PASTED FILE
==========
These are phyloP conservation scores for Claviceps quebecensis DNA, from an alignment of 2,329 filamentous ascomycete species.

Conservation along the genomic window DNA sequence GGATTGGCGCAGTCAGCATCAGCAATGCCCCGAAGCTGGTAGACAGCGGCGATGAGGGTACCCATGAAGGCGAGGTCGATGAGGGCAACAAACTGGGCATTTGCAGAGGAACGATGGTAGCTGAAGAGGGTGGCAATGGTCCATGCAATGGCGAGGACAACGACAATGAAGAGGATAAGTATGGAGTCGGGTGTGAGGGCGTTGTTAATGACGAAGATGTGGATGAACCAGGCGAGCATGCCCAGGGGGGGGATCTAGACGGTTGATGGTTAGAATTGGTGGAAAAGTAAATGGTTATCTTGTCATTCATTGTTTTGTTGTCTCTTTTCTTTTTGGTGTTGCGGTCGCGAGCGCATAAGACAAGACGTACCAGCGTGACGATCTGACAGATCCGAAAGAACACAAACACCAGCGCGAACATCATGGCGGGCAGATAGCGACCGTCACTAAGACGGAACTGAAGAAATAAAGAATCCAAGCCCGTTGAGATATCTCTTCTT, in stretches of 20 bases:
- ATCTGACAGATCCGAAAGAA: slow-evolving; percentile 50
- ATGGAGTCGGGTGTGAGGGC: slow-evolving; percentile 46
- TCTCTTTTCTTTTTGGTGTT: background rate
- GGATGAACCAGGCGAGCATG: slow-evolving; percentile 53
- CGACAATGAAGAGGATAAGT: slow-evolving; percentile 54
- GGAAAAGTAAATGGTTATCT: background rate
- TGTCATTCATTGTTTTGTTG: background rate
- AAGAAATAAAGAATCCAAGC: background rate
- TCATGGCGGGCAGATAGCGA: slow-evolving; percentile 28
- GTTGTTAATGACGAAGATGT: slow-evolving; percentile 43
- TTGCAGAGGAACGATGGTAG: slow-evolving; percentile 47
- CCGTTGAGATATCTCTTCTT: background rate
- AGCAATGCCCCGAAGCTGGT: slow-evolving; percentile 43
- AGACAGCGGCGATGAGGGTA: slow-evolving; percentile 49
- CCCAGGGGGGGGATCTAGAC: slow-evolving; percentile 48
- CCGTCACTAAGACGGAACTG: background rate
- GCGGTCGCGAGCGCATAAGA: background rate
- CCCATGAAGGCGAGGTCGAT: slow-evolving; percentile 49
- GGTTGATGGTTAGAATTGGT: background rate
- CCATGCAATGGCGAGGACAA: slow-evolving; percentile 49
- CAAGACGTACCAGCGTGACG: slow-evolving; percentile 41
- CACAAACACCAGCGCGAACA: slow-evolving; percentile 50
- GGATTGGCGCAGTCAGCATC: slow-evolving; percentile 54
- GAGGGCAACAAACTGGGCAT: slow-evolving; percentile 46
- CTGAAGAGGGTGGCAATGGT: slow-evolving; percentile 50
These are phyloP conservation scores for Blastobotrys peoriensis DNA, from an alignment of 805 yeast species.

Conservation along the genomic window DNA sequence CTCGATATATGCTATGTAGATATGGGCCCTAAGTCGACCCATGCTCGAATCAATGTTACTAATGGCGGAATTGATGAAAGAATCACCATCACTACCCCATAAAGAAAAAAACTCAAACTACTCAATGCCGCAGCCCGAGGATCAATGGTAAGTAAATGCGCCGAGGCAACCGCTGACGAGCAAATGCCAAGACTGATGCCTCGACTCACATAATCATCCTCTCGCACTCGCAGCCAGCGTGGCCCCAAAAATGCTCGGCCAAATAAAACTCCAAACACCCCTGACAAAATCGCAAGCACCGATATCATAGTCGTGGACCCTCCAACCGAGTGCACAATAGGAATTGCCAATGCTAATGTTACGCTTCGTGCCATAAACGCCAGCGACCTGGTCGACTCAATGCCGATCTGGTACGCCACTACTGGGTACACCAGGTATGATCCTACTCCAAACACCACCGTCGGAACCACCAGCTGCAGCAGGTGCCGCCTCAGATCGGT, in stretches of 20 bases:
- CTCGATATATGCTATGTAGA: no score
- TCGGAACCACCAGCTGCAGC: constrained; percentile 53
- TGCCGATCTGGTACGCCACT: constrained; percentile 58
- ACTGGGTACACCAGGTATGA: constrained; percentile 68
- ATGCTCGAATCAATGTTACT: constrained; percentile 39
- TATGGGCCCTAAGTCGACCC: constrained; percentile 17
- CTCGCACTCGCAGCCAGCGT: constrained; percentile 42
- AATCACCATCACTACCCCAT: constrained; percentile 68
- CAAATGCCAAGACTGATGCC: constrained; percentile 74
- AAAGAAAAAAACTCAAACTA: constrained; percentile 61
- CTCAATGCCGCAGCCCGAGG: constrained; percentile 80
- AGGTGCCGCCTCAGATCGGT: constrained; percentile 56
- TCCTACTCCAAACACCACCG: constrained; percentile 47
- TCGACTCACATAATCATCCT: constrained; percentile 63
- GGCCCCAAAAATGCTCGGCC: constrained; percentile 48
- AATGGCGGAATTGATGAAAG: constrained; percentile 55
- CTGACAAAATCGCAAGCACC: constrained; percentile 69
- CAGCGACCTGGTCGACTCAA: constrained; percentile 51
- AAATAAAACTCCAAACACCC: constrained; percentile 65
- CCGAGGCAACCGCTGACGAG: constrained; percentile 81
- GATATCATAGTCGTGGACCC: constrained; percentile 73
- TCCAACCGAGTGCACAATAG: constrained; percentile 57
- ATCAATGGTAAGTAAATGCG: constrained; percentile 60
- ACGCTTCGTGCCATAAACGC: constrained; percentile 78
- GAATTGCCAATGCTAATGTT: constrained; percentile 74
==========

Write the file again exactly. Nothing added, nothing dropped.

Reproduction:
These are phyloP conservation scores for Claviceps quebecensis DNA, from an alignment of 2,329 filamentous ascomycete species.

Conservation along the genomic window DNA sequence GGATTGGCGCAGTCAGCATCAGCAATGCCCCGAAGCTGGTAGACAGCGGCGATGAGGGTACCCATGAAGGCGAGGTCGATGAGGGCAACAAACTGGGCATTTGCAGAGGAACGATGGTAGCTGAAGAGGGTGGCAATGGTCCATGCAATGGCGAGGACAACGACAATGAAGAGGATAAGTATGGAGTCGGGTGTGAGGGCGTTGTTAATGACGAAGATGTGGATGAACCAGGCGAGCATGCCCAGGGGGGGGATCTAGACGGTTGATGGTTAGAATTGGTGGAAAAGTAAATGGTTATCTTGTCATTCATTGTTTTGTTGTCTCTTTTCTTTTTGGTGTTGCGGTCGCGAGCGCATAAGACAAGACGTACCAGCGTGACGATCTGACAGATCCGAAAGAACACAAACACCAGCGCGAACATCATGGCGGGCAGATAGCGACCGTCACTAAGACGGAACTGAAGAAATAAAGAATCCAAGCCCGTTGAGATATCTCTTCTT, in stretches of 20 bases:
- ATCTGACAGATCCGAAAGAA: slow-evolving; percentile 50
- ATGGAGTCGGGTGTGAGGGC: slow-evolving; percentile 46
- TCTCTTTTCTTTTTGGTGTT: background rate
- GGATGAACCAGGCGAGCATG: slow-evolving; percentile 53
- CGACAATGAAGAGGATAAGT: slow-evolving; percentile 54
- GGAAAAGTAAATGGTTATCT: background rate
- TGTCATTCATTGTTTTGTTG: background rate
- AAGAAATAAAGAATCCAAGC: background rate
- TCATGGCGGGCAGATAGCGA: slow-evolving; percentile 28
- GTTGTTAATGACGAAGATGT: slow-evolving; percentile 43
- TTGCAGAGGAACGATGGTAG: slow-evolving; percentile 47
- CCGTTGAGATATCTCTTCTT: background rate
- AGCAATGCCCCGAAGCTGGT: slow-evolving; percentile 43
- AGACAGCGGCGATGAGGGTA: slow-evolving; percentile 49
- CCCAGGGGGGGGATCTAGAC: slow-evolving; percentile 48
- CCGTCACTAAGACGGAACTG: background rate
- GCGGTCGCGAGCGCATAAGA: background rate
- CCCATGAAGGCGAGGTCGAT: slow-evolving; percentile 49
- GGTTGATGGTTAGAATTGGT: background rate
- CCATGCAATGGCGAGGACAA: slow-evolving; percentile 49
- CAAGACGTACCAGCGTGACG: slow-evolving; percentile 41
- CACAAACACCAGCGCGAACA: slow-evolving; percentile 50
- GGATTGGCGCAGTCAGCATC: slow-evolving; percentile 54
- GAGGGCAACAAACTGGGCAT: slow-evolving; percentile 46
- CTGAAGAGGGTGGCAATGGT: slow-evolving; percentile 50
These are phyloP conservation scores for Blastobotrys peoriensis DNA, from an alignment of 805 yeast species.

Conservation along the genomic window DNA sequence CTCGATATATGCTATGTAGATATGGGCCCTAAGTCGACCCATGCTCGAATCAATGTTACTAATGGCGGAATTGATGAAAGAATCACCATCACTACCCCATAAAGAAAAAAACTCAAACTACTCAATGCCGCAGCCCGAGGATCAATGGTAAGTAAATGCGCCGAGGCAACCGCTGACGAGCAAATGCCAAGACTGATGCCTCGACTCACATAATCATCCTCTCGCACTCGCAGCCAGCGTGGCCCCAAAAATGCTCGGCCAAATAAAACTCCAAACACCCCTGACAAAATCGCAAGCACCGATATCATAGTCGTGGACCCTCCAACCGAGTGCACAATAGGAATTGCCAATGCTAATGTTACGCTTCGTGCCATAAACGCCAGCGACCTGGTCGACTCAATGCCGATCTGGTACGCCACTACTGGGTACACCAGGTATGATCCTACTCCAAACACCACCGTCGGAACCACCAGCTGCAGCAGGTGCCGCCTCAGATCGGT, in stretches of 20 bases:
- CTCGATATATGCTATGTAGA: no score
- TCGGAACCACCAGCTGCAGC: constrained; percentile 53
- TGCCGATCTGGTACGCCACT: constrained; percentile 58
- ACTGGGTACACCAGGTATGA: constrained; percentile 68
- ATGCTCGAATCAATGTTACT: constrained; percentile 39
- TATGGGCCCTAAGTCGACCC: constrained; percentile 17
- CTCGCACTCGCAGCCAGCGT: constrained; percentile 42
- AATCACCATCACTACCCCAT: constrained; percentile 68
- CAAATGCCAAGACTGATGCC: constrained; percentile 74
- AAAGAAAAAAACTCAAACTA: constrained; percentile 61
- CTCAATGCCGCAGCCCGAGG: constrained; percentile 80
- AGGTGCCGCCTCAGATCGGT: constrained; percentile 56
- TCCTACTCCAAACACCACCG: constrained; percentile 47
- TCGACTCACATAATCATCCT: constrained; percentile 63
- GGCCCCAAAAATGCTCGGCC: constrained; percentile 48
- AATGGCGGAATTGATGAAAG: constrained; percentile 55
- CTGACAAAATCGCAAGCACC: constrained; percentile 69
- CAGCGACCTGGTCGACTCAA: constrained; percentile 51
- AAATAAAACTCCAAACACCC: constrained; percentile 65
- CCGAGGCAACCGCTGACGAG: constrained; percentile 81
- GATATCATAGTCGTGGACCC: constrained; percentile 73
- TCCAACCGAGTGCACAATAG: constrained; percentile 57
- ATCAATGGTAAGTAAATGCG: constrained; percentile 60
- ACGCTTCGTGCCATAAACGC: constrained; percentile 78
- GAATTGCCAATGCTAATGTT: constrained; percentile 74